Money Issues

NYC Library Budgets Cut by 15%

Library Journal is reporting that New York City libraries are facing budget cuts:

Along with nearly all other city agencies, New York City libraries are facing a 15 percent spending cut in the wake of the World Trade Center attack, which may cost the city $1 billion in lost revenue. Agencies \"can’t spend all the money they thought they could spend,\" said Mayor Rudolph Giuliani, noting that the city had lost significant revenue from hotel, restaurant, and retail sales taxes.

More.

Future of Bodleian Open to Interpretation

From The Times:

Fierce controversy has erupted over proposals to create a new £1,220,000 visitor facility in Oxford’s famous Bodleian Library. The proposals involve cutting a new entrance through the masonry of the Tower of the Five Orders of Architecture, introducing a permanent exhibition display with liquid crystal screens beneath the exquisite fan vault of the 15th-century Divinity School, and inserting barriers across the vista through the arch of Nicholas Hawksmoor’s Clarendon Building and the two arches of the Bodleian quadrangle to the great rotunda of James Gibbs’s Radclifffe Camera . . .

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Library Collects Nearly $20,000 in Late Fees

As long as there are libraries, there will be overdue books.
The Muscle Shoals Library District in Alabama has accumulated nearly $20K in late fees this year. That\'s more than some libraries have in their entire book budget. I like the statement in the article about patrons setting their own due dates. I realize this might not be big news to everyone, but sheesh, my first professional library job only paid that much! more... from the Times Daily.

Ann Arbor librarians, staff picketing over pay, schedules

From the Ann Arbor News, library staff picketed all day
today.

\"The library workers, represented by the Ann Arbor Education
Association and the Michigan Education Association, dispute the
library management\'s contention that librarians are overpaid when
compared to other libraries in the market.\"

Full Story

The Library Services and Technology Act

John W. Berry, President, The American Library Association
[2001-02, writes: \"The Library Services and Technology Act, LSTA, the only federal legislation that funds libraries exclusively, needs to be reauthorized by Congress before September 30, 2002. The American Library Association (ALA) is working with many other library groups to assure that LSTA continues to provide federal dollars to serve as a catalyst for change in libraries nationwide.


The coalition is proposing minor changes that will improve library services while creating a sound and effective legislative strategy to encourage Congress to approve reauthorization as quickly as possible. Your assistance in helping us achieve these goals is both critical and greatly appreciated.\"

More... -- Read More

Civil servants oppose library pay raise

Jacksonville Civil Service Board approves pay hike for librarians and other staff. Pay raises range from an additional 25 cents and hour to $2.12 more an hour. Library pay rate hikes were apparently approved when other area library pay rates were lower and Jacksonville didn\'t provide cost-of-living increases for other city employees for 2002. The Mayor however approved saying that, \"the library is long overdue.\" (An unintentional pun?) From the Anniston Star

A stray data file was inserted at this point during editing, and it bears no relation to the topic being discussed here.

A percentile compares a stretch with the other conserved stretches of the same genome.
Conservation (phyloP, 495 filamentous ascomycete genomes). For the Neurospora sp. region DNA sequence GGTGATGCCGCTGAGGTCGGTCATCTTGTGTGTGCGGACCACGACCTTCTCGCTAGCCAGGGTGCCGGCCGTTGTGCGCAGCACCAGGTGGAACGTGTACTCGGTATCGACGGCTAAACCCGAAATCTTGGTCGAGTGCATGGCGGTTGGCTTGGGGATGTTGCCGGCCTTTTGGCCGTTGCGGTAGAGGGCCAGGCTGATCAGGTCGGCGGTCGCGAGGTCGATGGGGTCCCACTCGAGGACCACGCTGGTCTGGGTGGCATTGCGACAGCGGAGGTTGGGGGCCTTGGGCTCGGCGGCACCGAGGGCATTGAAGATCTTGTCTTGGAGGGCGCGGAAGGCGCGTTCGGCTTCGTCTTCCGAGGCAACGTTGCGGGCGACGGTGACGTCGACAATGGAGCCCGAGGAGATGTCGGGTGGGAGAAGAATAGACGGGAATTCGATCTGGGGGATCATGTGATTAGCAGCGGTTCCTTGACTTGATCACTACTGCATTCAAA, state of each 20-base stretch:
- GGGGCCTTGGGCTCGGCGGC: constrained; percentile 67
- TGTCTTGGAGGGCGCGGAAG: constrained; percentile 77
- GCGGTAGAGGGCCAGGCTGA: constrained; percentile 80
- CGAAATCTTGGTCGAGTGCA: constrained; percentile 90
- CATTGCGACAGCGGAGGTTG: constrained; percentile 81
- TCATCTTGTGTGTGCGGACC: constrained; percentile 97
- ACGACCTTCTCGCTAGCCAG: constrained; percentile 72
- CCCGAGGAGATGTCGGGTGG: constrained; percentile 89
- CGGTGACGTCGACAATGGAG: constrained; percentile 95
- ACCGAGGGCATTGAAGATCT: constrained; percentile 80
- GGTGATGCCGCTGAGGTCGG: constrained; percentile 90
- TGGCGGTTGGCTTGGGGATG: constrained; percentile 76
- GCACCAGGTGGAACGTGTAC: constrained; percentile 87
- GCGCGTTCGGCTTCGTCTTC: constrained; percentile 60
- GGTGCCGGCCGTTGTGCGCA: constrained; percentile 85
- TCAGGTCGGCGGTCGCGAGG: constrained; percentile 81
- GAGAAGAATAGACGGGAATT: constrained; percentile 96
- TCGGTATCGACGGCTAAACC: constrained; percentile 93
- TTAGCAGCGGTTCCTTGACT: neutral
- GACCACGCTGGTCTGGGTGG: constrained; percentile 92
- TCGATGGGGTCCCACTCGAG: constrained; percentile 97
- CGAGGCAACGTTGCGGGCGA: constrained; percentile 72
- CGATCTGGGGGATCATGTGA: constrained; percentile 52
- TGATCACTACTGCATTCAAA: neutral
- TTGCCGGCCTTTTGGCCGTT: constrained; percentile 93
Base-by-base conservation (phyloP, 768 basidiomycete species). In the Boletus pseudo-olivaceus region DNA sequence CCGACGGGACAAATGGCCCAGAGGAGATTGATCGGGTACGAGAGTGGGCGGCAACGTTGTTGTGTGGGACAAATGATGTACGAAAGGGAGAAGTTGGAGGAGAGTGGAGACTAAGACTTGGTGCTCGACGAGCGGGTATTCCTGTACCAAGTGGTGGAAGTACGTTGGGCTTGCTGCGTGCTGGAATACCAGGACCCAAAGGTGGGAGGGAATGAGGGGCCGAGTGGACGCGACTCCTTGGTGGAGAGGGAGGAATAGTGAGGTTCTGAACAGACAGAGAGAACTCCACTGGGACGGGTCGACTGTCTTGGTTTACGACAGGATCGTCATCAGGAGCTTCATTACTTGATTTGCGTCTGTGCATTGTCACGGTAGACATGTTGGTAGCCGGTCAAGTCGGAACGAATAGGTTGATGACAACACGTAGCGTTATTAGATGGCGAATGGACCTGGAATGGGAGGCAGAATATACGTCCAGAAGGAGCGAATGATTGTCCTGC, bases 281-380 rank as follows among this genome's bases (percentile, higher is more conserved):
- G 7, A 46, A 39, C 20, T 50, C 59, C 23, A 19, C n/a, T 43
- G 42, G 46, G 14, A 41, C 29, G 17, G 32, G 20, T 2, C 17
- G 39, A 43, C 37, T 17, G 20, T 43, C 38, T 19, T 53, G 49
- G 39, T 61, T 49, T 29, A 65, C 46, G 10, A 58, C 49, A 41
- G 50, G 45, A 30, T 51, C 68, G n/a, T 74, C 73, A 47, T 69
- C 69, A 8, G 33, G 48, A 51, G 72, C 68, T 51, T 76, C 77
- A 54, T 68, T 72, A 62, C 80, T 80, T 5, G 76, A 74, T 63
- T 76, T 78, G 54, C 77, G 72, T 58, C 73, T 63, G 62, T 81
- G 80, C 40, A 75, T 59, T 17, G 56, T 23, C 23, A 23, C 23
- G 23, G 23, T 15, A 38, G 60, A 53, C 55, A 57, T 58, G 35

Near a library now vacant, a sports complex will rise

Sunspot.net has a Sad Story on a decision to spend $250,000 to build a family sports complex on in Baltimore, MD. The sports complex will be located three blocks from the old Pimlico branch of the Enoch Pratt Free Library. That library branch was shut down just weeks ago. The city said it did not have the $290,000 budgeted to keep it open.

\"A library branch that was a community bulwark for 40 years is shut down for lack of money; and, just three blocks away, similar money is approved for a sports center to keep kids\' bodies occupied while their minds are regarded as afterthoughts.\"

Libraries May Be Winners in State Lottery

If a West Virginia legislator has his way, libraries in that state will soon be reaping the rewards of a lottery. According to the lawmaker, \"It\'s the wave of the future in funding public projects.\" The scratch-off tickets would fund libraries in the same manner they are used in other states to pay for services for senior citizens, veterans and other human services programs. more... from The Daily News.

Authors Give Parts in Novels to Highest Bidder

Ananova reports that authors are auctioning off parts in their new novels. This reminds me of a book of Mother Goose I had as a kid where my name had been printed in as the main characters\'. Apparently this is no joke, with Margaret Atwood, Terry Pratchett, Ken Follett, and Pat Barker signed on to participate. The auction is October 16th and proceeds go to charity. Reminds me of some of the more strange items auctioned on ebay.

TN Libraries to Lose State Funds

For The Tennessean, Bonna de la Cruz writes...

\"The Tennessee state legislature plans to withhold at least 25% of several state grants and eliminate many others that will affect local public television stations, libraries, school safety programs and incentive pay to firefighters and police. The total loss to those four departments totals $31 million. As for the libraries themselves, according to state librarian Edwin Gleaves, \'The state\'s four largest cities share $1.1 million of a $1.5 million grant. Nashville\'s share is about $284,174. None of the grant money will be distributed until his office gets a clearer picture of its financial situation.\' \" more...

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